Devon Orchid Society has generously offered to welcome guests to tomorrows talk – here is the link below and message from Colin Hughes. The Society is very active and they host great shows and meetings. Do feel free to become a member.Hello everyone.Below is the link to our meeting on Sunday 18th April which we are holding online via Zoom. Clicking on the link will get you into the waiting room and then we will let you in to the meeting. You will be able to join from 1.45pm. Please join a good time to allow the meeting to start promptly at 2pm.
Topic: DOS meeting
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Meeting ID: 727 1202 7285After any notices, Simon Pugh-Jones will be giving us a live talk from the greenhouses at Writhlington School entitled “Spring Orchids in the Greenhouse and the Wild”, and then Saul Walker will present the April table show.
As usual everyone will be muted once the meeting gets under way but there will be opportunities for questions and comments after Simon’s talk and during and after the table show. Or the chat function can be used at any time.
We have another Phalaenopsis species today. This is the variety of Phalaenopsis mannii with no red pigment, so similar to the ‘alba’ varieties of many species that don’t have a yellow flower ground colour.
We also have the normal variety of Phalaenopsis mannii in flower (below) and it is really interesting to compare the two.
We have seen Phalaenopsis mannii in lowland forest on several of our trips to the Himalayas, seeing it in Kalimpong, Sikkim and Assam, but we have never come across a ‘flava’ in the wild. It is always a treat to explore the natural variation of orchid species when you come across wild populations, and orchids are wonderfully variable. Keep an eye out for diverse varieties of native British orchids over the next few months, such as in these Dorset Anacamptis morios.
Getting back to Phalaenopsis mannii, the best plant we have seen in the wild was growing in Nameri National Park, one of Assam’s fantastic Tiger reserves. (see photo below)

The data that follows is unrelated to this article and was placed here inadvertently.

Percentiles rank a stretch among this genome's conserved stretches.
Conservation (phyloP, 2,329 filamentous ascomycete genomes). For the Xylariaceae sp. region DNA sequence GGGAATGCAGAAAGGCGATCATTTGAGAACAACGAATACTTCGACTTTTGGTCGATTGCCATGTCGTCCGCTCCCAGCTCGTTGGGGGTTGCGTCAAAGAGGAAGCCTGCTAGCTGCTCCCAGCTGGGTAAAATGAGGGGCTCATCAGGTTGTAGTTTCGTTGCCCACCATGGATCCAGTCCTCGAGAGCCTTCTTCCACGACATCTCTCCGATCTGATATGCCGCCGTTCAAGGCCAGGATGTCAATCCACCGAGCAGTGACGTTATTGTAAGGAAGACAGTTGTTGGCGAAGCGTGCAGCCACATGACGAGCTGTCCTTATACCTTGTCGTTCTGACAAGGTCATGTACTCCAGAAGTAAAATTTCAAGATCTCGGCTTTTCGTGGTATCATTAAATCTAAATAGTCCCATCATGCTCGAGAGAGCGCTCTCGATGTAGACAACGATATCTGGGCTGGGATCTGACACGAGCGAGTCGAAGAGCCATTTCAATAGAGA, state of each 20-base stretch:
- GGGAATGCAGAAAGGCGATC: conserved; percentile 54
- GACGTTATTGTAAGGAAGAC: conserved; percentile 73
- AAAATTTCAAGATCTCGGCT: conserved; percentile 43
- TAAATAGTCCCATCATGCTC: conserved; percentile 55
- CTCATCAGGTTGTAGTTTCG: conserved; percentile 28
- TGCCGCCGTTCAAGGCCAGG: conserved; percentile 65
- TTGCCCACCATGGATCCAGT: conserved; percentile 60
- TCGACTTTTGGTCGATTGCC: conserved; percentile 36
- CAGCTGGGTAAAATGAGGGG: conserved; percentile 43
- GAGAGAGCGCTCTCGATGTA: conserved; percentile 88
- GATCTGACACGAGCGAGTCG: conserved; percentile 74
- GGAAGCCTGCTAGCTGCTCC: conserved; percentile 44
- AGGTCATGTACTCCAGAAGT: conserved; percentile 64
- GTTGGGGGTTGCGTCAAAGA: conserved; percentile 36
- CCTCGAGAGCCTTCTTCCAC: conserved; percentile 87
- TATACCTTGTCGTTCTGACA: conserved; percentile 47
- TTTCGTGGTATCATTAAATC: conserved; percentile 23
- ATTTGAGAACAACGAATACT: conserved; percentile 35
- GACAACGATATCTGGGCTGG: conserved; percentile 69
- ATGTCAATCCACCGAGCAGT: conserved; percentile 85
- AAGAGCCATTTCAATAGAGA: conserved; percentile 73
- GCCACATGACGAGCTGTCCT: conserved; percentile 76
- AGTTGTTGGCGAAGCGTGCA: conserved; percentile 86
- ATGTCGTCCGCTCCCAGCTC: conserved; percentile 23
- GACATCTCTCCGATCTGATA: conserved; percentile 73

The photo clearly shows the natural habitat for the plant. The forest is seasonally dry forest and there is not sufficient rainfall or humidity for moss to grow on the branches colonised by the orchid. This plant is in the lowest branches of a large evergreen tree where light levels are quite low and it is protected from extreme desiccation in the dry season. The photograph also shows the very extensive root system this massive plant has developed over time (it must be at least twenty years old) and this will store a lot of water during dry periods as well as collecting a lot of water when it does rain.
We are pleased that our ‘flava’ with three flower spikes is beginning to form the specimen clump that this wild plant so effectively shows mannii loves to become.
This wonderful Phalaenopsis species is flowering on four spikes simultaneously today.
Phalaenopsis cornu-cervi is almost always in flower with its successive flowers produces from branched flattened flower stems, and the flower stems can flower for several years. This is great for interest in the greenhouse but you need a specimen like our plant here with several spikes to get a lot of flowers at once.